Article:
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This article is from the Encyclopedia of North Carolina edited by William S. Powell. Copyright © 2006 by the University of North Carolina Press. Used by permission of the publisher. For personal use and not for further distribution. Please submit permission requests for other use directly to the publisher.

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by William S. Powell, 2006

Signories, or "seignories," were territories over which an official, a group of officials, or an individual had dominion. The Fundamental Constitutions of Carolina on 1 Mar. 1669 directed that the province be divided into counties, with each county further divided into eight signories held by the eight Lords Proprietors. A signory was to consist of 12,000 acres, and manorial courts were to be held by feudal lords in the signories as well as in other places.


J. Bryan Grimes, comp., North Carolina Wills and Inventories (1912).

Mattie Erma Edwards Parker, ed., North Carolina Charters and Constitutions, 1578-1897 (1963).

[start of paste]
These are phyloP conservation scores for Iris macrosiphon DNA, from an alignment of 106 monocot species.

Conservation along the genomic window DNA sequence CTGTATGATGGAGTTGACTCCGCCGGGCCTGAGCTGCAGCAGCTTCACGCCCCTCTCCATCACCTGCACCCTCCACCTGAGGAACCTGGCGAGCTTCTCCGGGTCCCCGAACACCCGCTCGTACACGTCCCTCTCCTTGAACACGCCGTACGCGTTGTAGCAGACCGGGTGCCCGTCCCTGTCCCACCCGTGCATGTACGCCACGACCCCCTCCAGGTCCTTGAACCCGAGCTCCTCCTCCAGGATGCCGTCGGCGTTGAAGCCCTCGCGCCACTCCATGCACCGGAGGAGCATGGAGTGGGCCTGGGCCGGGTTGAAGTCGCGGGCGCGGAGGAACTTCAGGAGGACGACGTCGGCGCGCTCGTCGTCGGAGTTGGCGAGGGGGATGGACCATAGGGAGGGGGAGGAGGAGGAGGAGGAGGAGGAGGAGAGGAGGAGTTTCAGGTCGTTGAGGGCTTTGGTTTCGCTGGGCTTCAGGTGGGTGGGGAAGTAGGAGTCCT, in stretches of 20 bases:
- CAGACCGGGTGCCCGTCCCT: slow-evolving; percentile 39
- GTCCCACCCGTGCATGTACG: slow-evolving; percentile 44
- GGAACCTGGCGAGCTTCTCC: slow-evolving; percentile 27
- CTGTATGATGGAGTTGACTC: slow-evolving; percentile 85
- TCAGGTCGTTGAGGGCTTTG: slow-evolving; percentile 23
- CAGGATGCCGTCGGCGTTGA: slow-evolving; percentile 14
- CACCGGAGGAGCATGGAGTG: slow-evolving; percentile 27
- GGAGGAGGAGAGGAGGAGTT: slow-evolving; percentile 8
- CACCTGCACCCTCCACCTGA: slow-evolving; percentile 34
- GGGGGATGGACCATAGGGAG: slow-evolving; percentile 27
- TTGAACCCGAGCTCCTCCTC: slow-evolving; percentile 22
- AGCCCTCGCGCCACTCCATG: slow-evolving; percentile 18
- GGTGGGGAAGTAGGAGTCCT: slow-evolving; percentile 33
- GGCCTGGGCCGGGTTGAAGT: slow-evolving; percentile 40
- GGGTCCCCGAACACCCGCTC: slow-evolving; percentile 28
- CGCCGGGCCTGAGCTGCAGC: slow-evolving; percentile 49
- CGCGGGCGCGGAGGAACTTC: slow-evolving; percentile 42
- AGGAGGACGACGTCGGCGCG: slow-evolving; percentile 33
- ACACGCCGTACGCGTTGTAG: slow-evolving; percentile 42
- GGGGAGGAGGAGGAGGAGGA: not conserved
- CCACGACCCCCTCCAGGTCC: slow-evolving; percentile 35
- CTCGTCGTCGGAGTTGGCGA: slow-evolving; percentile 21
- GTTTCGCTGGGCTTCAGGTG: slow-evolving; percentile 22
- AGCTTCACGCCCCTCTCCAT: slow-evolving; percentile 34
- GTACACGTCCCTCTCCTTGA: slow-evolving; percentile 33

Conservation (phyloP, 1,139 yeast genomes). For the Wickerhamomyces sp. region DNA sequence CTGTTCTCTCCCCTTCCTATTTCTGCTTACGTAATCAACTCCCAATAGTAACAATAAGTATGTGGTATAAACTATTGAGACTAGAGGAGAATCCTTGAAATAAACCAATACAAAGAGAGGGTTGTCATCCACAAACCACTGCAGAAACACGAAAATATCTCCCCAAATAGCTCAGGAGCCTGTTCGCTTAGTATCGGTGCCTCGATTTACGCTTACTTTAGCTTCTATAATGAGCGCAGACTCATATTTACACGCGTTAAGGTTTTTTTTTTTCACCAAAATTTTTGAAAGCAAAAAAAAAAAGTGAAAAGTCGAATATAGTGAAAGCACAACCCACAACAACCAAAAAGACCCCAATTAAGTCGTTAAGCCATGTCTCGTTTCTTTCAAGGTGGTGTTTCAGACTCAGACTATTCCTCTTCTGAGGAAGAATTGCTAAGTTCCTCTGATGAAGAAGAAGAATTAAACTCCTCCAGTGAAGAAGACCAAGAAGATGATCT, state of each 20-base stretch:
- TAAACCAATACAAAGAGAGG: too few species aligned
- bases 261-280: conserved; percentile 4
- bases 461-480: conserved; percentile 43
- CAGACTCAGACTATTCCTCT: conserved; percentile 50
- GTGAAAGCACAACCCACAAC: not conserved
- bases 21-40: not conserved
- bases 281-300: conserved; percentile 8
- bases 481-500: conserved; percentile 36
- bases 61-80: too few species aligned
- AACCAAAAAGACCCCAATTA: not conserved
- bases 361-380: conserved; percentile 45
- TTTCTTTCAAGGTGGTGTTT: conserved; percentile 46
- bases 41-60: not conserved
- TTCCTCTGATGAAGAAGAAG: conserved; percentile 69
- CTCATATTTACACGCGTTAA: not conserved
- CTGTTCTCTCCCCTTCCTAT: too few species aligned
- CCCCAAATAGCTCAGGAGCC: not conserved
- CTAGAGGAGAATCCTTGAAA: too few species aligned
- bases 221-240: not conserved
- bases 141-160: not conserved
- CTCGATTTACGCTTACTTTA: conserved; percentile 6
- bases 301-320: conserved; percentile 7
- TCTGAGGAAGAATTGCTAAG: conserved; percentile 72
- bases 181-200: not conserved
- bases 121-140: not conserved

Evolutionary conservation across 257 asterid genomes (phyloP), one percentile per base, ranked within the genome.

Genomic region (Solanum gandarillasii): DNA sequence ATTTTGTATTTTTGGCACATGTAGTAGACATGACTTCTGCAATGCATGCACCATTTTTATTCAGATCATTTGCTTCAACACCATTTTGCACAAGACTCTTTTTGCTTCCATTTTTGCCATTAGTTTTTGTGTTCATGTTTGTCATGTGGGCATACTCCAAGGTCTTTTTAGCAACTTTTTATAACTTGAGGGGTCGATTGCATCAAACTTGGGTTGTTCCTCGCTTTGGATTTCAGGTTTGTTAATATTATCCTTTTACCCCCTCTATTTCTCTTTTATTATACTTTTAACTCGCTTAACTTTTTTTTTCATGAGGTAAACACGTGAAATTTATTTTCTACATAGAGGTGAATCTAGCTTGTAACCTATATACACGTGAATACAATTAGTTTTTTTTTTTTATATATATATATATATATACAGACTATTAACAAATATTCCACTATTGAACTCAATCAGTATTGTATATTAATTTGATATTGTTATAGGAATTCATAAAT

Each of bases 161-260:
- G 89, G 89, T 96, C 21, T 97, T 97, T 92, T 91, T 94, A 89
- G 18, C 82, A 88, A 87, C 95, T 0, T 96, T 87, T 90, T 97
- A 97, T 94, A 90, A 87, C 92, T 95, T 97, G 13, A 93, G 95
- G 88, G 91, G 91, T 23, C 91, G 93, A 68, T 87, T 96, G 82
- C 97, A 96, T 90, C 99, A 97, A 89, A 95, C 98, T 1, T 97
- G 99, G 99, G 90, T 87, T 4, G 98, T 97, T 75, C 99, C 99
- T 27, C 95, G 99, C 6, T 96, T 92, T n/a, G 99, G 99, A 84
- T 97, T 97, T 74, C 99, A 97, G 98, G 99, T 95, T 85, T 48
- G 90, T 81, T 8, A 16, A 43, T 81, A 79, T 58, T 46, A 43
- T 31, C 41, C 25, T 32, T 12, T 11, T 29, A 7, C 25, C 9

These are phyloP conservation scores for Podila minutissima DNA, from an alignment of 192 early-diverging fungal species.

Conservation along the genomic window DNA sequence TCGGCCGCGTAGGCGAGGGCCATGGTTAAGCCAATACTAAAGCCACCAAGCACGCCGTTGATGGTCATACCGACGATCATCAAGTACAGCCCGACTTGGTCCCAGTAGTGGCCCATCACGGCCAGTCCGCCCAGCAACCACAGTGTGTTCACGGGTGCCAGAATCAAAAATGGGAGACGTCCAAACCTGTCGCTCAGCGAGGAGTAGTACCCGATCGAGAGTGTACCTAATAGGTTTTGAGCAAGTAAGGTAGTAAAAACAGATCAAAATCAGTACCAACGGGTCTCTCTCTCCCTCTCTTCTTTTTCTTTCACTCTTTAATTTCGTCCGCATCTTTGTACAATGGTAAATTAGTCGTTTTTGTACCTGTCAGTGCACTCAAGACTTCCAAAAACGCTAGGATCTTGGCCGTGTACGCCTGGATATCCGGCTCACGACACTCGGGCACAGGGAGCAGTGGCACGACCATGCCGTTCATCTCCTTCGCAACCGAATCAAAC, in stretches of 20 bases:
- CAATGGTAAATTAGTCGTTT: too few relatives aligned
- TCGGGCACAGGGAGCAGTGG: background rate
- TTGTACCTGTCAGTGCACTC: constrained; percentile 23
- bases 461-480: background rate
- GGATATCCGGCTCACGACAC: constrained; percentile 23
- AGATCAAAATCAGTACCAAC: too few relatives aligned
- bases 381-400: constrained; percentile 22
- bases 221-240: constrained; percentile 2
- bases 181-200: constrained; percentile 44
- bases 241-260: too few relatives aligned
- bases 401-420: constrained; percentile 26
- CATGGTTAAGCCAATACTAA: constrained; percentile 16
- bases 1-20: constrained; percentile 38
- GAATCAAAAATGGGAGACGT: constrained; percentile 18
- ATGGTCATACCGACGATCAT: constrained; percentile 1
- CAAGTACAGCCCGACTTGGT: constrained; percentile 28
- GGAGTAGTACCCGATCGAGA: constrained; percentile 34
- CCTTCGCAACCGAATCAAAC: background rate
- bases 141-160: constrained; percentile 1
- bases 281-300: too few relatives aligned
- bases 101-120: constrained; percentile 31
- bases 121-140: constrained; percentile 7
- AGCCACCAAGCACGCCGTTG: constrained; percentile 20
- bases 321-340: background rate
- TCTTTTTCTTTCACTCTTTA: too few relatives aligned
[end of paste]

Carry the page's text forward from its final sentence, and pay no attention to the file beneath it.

Additional Resources:

"The Second Charter Granted By King Charles the Second, to the Proprietors of Carolina." A Complete revisal of all the acts of Assembly, of the province of North-Carolina, now in force and use: together with the titles of all such laws as are obsolete, expired, or repealed: with marginal notes and references, and an exact table to the whole. New Bern [N.C.]: James Davis. 1773. p. vii. (accessed August 29, 2012).

Locke, John. "The Fundamental Constitutions of Carolina." Revised statutes of the State of North Carolina, passed by the General Assembly at the session of 1836-7, including an act concerning the Revised statutes and other public acts, passed at the same session : together with the second charter granted by Charles the 2d to the proprietors of Carolina, the great deed of grant from the Lords Proprietors, the grant from George the 2d to John Lord Granville, the Bill of Rights and Constitution of the state, with the amendments thereto, the Constitution of the United States, with the amendments, the Treaty of Peace of 1783, the Mecklenburg Declaration of Independence, with a short narrative thereof. Raleigh [N.C.]: Turner & Hughes. 1837.  (accessed August 29, 2012).